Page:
It’s been a while since my last match report and in that time Leeds’ results have been all over the map, but the problems creating our lacking of consistency and upward mobility are seemingly set in stone.

Birmingham today was the ultimate example. An absolute schooling for Leeds in everything we’re doing wrong and what it takes to be consistent in this division.

Leeds no doubt started the day with a game-plan that soon went out of the window. I’m fairly certain of this because Uwe Rösler perfectly predicted the opposition’s game-plan in his pre-match press conference on Thursday, and since I don’t think he’s an absolute idiot, he certainly didn’t instruct his team to play into the opposition’s hands and do exactly what they were hoping we would – specifically, continue to commit more and more men forward while they comfortably sat firm at the back, awaiting their chance to pounce.

Every team faces this problem, particularly at home. The reason Leeds are generally recording better results on the road is because all fans expect the home team to come out and boss the game on their own turf, attacking from the off and committing players forward, which can be great. When it works. But this invariably leaves the opposition chances to catch you on the break, which is something Leeds ourselves are reasonably good at.

What we’re not good at however, is dealing with teams doing the same thing to us and what we’re even worse at, is breaking those teams down.

The problem, in short, is naivety. It’s something that goes hand in hand with having a young side lacking in experience and – given that Uwe predicted Birmingham would play this way – perhaps a bit of discipline too.

There’s numerous examples of this I can cite from today alone, but the first goal is as good as any. The move begins when Leeds are turned over in possession. At this point, Leeds are camped in Birmingham’s half with at least 8 men their side of the halfway line. Charlie Taylor (playing left-back) is in a very advanced position, practically at their corner flag, while Berardi (at right-back) is also forward. Here, our central midfield have to recognise the potential danger and be ready to cover, but – and this isn’t the first or last time you’ll see it this season – none of them have taken defensive responsibility, they’re all caught flat-footed and poised to move in only one direction and when Birmingham break at the rapid pace Uwe had warned they’re capable of, we’re massively over-committed and no one is in a position to help out the two remaining defenders.

While there’s some debate about Cooper being fouled in the moments that followed (‘six of one, half a dozen of the other’ for me, no foul), he too shoulders some of the blame for messing around protesting instead of getting back up – he hits the floor and stops there to appeal a free-kick, which is just stupid in a situation where the opposition are still threatening. Whether he was fouled or not, it wasn’t bad enough to keep him on the floor.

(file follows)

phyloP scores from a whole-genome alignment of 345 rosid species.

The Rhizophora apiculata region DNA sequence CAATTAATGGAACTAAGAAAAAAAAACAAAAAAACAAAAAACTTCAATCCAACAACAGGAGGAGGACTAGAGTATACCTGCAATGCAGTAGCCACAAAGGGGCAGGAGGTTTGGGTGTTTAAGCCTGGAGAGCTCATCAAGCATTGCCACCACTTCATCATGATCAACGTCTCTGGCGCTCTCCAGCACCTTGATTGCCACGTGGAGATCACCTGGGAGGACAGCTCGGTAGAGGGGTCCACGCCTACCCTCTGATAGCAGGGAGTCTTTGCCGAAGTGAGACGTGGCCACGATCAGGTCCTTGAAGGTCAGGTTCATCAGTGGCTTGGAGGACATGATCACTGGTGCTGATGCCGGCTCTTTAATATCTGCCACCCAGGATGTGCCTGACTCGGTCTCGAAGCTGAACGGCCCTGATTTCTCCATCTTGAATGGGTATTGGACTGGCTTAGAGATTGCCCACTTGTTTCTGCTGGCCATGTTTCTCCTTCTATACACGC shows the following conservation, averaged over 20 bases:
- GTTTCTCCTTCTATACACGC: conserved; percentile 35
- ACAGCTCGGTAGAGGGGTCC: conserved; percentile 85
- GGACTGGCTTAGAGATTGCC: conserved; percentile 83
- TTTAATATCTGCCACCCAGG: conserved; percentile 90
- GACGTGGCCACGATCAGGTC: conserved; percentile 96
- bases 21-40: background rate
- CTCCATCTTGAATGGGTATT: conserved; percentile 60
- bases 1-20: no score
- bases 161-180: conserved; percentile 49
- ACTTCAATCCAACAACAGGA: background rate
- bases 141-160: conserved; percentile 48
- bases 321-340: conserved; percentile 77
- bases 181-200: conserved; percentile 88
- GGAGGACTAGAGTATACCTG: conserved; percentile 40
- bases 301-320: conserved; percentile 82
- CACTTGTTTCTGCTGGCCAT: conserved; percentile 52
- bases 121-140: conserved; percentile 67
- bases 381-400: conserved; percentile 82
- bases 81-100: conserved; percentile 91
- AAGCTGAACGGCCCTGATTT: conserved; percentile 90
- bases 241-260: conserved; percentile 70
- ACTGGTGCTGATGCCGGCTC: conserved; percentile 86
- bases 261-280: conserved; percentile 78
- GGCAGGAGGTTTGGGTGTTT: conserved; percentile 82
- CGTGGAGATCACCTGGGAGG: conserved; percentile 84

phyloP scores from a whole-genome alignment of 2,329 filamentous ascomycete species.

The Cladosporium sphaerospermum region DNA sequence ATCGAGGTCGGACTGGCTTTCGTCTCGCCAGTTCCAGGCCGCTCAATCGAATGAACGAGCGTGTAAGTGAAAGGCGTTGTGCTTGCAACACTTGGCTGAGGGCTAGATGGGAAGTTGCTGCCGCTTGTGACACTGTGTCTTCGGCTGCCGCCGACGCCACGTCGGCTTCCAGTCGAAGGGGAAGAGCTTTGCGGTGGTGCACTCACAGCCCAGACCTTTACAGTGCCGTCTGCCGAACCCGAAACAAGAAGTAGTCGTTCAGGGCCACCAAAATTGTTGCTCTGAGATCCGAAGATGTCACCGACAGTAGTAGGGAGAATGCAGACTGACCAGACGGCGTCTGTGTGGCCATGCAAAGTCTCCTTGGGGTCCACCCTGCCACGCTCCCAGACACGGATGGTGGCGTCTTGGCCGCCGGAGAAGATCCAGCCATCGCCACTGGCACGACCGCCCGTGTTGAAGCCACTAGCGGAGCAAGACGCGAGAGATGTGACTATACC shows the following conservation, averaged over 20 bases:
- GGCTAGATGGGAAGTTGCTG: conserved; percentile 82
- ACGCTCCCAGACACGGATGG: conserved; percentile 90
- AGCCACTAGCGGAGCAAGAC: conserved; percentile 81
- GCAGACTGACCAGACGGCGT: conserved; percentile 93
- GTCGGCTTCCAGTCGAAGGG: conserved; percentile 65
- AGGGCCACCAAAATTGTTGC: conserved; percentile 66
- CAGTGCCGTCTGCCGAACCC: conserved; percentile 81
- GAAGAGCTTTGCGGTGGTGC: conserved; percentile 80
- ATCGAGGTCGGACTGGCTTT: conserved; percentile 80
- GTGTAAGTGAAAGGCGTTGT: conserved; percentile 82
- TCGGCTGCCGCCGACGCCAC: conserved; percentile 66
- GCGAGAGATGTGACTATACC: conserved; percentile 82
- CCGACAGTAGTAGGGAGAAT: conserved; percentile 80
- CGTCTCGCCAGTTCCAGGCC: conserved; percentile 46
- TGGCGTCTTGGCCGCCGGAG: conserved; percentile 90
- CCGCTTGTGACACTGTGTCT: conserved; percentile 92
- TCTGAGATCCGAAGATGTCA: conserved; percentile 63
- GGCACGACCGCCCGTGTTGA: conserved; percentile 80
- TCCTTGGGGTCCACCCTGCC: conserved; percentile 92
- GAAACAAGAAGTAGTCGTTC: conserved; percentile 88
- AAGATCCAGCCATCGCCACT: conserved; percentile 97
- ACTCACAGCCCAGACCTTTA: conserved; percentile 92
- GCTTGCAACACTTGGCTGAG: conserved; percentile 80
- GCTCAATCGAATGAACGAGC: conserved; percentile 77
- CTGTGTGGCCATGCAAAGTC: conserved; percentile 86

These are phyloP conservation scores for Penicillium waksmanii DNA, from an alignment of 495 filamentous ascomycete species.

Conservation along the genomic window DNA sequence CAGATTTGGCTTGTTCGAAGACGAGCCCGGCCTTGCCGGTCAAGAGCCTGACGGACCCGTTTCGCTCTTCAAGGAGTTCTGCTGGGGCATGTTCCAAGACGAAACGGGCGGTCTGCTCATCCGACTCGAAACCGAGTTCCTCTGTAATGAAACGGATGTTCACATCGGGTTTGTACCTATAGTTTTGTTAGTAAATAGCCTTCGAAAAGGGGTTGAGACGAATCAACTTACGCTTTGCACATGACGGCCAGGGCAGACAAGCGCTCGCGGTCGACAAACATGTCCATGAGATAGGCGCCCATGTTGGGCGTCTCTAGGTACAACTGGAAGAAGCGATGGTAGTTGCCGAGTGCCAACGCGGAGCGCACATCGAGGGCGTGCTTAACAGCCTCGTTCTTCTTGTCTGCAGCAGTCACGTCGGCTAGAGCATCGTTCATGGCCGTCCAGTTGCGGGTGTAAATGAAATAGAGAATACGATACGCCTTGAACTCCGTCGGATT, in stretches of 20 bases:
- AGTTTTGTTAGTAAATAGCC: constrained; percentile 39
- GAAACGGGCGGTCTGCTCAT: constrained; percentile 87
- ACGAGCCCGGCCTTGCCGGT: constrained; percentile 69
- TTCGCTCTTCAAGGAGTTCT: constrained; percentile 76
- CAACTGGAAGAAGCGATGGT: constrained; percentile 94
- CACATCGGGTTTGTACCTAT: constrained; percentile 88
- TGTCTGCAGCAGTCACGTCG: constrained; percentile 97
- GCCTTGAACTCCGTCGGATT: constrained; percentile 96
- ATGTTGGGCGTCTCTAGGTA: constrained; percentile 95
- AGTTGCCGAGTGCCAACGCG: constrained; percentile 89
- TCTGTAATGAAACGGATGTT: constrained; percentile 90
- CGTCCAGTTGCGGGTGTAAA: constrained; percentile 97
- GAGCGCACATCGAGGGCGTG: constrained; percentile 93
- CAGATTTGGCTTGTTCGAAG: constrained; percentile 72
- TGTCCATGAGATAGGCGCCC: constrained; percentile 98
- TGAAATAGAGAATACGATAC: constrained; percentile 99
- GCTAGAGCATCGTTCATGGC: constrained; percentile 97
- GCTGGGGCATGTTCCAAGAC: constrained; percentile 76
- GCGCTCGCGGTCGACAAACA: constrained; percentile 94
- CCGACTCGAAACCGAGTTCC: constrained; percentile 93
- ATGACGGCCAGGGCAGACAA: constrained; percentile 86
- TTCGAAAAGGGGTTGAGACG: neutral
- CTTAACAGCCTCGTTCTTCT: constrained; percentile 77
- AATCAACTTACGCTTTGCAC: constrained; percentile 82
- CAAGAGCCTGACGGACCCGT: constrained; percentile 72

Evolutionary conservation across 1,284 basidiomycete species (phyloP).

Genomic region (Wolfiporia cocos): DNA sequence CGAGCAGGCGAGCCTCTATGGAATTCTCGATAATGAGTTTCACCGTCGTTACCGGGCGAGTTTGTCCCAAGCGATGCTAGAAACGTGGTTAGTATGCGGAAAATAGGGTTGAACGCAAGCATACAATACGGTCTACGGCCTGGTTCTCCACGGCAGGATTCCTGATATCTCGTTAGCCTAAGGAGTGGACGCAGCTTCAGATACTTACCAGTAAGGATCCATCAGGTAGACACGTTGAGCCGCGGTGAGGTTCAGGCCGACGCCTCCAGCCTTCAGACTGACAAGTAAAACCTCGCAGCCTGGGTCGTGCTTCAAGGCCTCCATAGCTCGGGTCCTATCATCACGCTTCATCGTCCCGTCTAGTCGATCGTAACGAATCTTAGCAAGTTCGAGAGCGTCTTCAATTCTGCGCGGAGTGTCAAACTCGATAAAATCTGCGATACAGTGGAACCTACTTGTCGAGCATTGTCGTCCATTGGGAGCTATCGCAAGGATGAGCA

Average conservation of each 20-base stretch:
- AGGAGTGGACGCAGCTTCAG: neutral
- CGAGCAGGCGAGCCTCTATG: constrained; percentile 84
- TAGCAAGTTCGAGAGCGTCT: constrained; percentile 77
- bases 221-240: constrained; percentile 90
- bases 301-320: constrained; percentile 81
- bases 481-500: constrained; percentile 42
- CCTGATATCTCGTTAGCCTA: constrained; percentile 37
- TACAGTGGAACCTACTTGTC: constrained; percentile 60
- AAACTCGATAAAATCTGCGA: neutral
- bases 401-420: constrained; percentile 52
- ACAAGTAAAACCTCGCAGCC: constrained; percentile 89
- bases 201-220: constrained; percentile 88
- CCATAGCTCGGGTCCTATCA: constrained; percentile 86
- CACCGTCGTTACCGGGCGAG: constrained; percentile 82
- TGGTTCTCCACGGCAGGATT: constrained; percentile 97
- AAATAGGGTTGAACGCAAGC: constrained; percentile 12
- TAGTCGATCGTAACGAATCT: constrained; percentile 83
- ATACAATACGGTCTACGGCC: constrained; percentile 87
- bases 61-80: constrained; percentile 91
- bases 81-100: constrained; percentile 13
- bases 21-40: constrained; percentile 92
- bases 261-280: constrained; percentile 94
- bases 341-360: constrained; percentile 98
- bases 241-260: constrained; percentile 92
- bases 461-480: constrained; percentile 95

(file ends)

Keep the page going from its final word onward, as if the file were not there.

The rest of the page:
But that might not have been relevant if our central midfield of Mowatt, Murphy and Cook shared a modicum of defensive instinct between them.

The second, and arguably more frustrating, problem is our failure to create. Dallas had a good game and tried to create some openings, but you have to be VERY special as a unit to break through a team sitting as deep as Birmingham did. They’re just far too disciplined and well-organised, meaning Leeds kept finding dead ends despite a majority share of possession and being camped in Birmingham’s half for much of the game. In many ways, it was a counter-attacking masterclass from Birmingham, but it’s one Leeds should have been prepared for.

Committing more and more men forward against an opposition side who can sit and frustrate all afternoon isn’t going to work unless you have something very special, which Leeds didn’t. We do have good players and Botaka may be the key to untying stubborn defensive lines, but when he’s not on the pitch and you’re constantly hitting a brick wall – and worse, being hit back with a vengeance by that brick wall – you have to try and draw the opposition out to stretch the game a bit and create some space.

Instead, Leeds just kept playing into Birmingham’s hands. The opposition sat back comfortably, pouncing on loose balls and shutting down anyone who got too close with numbers, inviting Leeds to commit more and more men forward, before unleashing like a coiled spring, mostly through their explosive number 7 who proved too much for Leeds’ naïve side to get a handle on.

The second goal came late and while Jordan Botaka (a second half sub) was making things interesting, it felt (and proved) meaningless to the result. Leeds could still be playing now (whatever time you’re reading this) and I doubt we’d have scored because we lack the experience and discipline to play patiently and use the lion’s share of possession we enjoyed to draw stubbornly defensive teams out. Until we figure that out, our 8-month win-less run at home is under no threat of ending.

On and on…